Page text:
Simple Polling Experiment Illustrates Effect of Priming on Public Opinion

The polling organization YouGov designed a simple experiment to illustrate the effect of priming on respondents' attitudes about possible US involvement in Russia's dispute with Ukraine.  Priming is an "implicit memory effect in which exposure to one stimulus influences a response to another stimulus. [...] The effects of priming can be very salient and long lasting" and affect the decision-making process.  In this particular case, YouGov wanted to see whether comparing Vladimir Putin's actions in Crimea today to Hitler's in Austria and Czechoslovakia in 1938 would change respondents' opinions about US involvement in this international crisis.

For this experiment, half of the sample was asked standard opinion questions:  "Do you think the U.S. should get involved in Russia's dispute with Ukraine?" followed by: "In dealing with the Ukraine crisis, which of the following things do you think the US should do?" (hold diplomatic negotiations with Russia, impose economic sanctions, provide economic aid, and some military options).

The other half of the sample was first asked: "Do you think Vladimir Putin's actions in Crimea today are similar to what Hitler did in Austria and Czechoslovakia in 1938?" and "Would you consider it 'appeasement' for the U.S. and other western democracies not to take strong action to defend Ukraine?".  Then respondents were asked the standard questions about US involvement in Ukraine.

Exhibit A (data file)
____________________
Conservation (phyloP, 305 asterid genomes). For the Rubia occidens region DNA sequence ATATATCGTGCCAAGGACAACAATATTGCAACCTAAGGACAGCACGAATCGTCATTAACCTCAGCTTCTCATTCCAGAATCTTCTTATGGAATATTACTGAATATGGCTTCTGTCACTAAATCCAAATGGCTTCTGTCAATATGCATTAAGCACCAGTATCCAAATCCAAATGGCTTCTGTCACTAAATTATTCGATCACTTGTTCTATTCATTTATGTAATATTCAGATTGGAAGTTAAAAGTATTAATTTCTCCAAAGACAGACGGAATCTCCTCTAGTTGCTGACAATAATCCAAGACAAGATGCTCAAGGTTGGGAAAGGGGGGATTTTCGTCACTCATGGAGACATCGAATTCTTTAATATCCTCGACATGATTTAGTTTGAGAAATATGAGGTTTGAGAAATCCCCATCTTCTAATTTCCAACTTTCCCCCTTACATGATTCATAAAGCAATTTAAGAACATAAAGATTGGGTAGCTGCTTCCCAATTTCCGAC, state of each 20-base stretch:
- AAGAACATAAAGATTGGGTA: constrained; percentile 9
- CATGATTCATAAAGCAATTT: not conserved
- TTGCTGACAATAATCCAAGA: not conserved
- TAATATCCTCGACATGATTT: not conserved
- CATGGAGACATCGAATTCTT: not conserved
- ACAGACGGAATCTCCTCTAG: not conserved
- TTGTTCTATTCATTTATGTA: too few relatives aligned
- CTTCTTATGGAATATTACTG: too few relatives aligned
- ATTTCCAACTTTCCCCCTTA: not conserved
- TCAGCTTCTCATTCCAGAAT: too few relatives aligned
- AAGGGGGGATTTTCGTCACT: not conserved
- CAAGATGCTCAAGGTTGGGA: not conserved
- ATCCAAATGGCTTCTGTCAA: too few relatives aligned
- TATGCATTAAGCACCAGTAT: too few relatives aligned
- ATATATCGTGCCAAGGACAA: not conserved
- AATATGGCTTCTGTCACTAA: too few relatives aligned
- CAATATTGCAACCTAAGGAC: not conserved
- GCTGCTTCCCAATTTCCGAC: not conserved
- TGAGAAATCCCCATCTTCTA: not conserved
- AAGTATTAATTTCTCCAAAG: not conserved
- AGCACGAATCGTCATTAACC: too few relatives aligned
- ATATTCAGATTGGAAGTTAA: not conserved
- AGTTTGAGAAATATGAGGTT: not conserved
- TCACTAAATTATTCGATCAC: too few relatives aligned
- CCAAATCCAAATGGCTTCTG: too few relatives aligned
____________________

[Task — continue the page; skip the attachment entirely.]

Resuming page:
As Douglas Rivers of YouGov explains,

  • "Only 21% of those asked in the conventional way favored U.S. involvement in the Ukraine. When this question was preceded by the questions about appeasement and comparing Putin to Hitler, support for U.S. involvement rose to 29%. It didn't change the overall result -- a majority of Americans still oppose getting involved in the Ukraine even after the parallel to 1938 is mentioned -- but it does make a difference of about 8%."
  • The comparison with Hitler barely raised the low levels of support for military action, but mentioning appeasement increased support for economic sanctions and financial aid, and diminished support for negotiations somewhat.

Rivers concludes: "We didn't say that Putin's tactics were like Hitler's or that Obama was an appeaser. But merely asking such questions is enough to move public opinion as it is conventionally measured."

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Frederique Laubepin

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